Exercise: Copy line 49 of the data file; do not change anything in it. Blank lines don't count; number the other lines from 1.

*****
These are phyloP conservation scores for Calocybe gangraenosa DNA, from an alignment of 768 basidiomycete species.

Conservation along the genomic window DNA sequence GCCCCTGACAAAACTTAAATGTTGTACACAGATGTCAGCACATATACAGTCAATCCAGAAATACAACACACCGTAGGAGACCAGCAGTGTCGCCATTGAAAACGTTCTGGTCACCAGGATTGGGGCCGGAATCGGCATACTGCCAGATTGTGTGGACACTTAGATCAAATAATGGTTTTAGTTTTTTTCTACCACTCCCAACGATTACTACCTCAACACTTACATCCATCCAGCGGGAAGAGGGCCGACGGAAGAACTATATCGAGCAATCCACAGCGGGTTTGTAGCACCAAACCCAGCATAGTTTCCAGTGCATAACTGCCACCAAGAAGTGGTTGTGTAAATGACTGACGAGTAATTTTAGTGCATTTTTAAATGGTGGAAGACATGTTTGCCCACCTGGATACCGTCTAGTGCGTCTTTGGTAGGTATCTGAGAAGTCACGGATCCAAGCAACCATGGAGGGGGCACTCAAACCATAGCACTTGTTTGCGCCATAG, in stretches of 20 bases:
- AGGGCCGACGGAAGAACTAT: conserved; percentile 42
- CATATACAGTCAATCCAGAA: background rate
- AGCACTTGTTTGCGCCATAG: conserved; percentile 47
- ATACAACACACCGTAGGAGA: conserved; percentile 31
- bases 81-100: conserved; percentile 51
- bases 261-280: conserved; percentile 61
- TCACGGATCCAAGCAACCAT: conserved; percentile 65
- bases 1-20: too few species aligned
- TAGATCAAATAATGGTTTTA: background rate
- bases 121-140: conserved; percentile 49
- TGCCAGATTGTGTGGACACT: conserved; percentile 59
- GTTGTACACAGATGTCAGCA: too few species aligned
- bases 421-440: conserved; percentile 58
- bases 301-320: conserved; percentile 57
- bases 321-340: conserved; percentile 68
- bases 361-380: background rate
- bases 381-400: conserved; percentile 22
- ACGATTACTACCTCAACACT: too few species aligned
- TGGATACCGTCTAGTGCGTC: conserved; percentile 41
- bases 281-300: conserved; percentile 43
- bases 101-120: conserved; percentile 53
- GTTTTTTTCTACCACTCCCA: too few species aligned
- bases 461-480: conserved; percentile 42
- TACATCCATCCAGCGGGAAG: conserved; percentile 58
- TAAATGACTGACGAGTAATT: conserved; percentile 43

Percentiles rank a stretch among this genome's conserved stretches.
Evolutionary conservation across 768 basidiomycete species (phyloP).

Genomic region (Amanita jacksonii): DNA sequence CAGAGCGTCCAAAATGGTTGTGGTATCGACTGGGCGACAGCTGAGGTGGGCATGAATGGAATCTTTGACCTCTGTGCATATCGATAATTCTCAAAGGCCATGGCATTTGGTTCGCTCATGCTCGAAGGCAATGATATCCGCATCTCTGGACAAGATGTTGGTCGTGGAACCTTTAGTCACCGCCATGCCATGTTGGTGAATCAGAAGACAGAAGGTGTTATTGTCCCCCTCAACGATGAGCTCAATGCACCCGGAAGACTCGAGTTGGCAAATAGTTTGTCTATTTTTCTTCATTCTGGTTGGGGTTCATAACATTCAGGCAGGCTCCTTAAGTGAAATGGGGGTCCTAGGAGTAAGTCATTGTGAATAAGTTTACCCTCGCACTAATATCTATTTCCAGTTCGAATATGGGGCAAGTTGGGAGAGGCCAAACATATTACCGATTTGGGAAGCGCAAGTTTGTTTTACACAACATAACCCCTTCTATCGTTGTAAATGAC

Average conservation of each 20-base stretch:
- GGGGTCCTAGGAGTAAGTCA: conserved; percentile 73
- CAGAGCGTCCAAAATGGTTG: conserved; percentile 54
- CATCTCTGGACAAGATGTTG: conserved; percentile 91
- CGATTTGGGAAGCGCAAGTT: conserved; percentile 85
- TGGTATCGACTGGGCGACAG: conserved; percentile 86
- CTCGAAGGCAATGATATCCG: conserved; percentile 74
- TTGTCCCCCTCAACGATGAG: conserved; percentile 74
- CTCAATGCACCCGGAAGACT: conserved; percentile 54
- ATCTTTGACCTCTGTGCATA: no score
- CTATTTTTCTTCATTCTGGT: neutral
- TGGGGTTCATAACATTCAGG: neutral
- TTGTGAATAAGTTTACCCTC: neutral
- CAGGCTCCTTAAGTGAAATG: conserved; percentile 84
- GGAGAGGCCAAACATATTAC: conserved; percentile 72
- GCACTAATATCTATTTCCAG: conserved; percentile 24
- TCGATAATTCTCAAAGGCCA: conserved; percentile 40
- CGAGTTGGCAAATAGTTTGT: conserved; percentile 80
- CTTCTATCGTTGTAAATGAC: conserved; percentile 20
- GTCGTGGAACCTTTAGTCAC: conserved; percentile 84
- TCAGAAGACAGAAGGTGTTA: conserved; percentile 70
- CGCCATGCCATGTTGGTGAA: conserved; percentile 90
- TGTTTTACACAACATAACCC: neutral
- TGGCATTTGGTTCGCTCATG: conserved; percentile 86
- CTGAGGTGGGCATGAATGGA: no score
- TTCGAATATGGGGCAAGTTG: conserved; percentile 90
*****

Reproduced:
- CTTCTATCGTTGTAAATGAC: conserved; percentile 20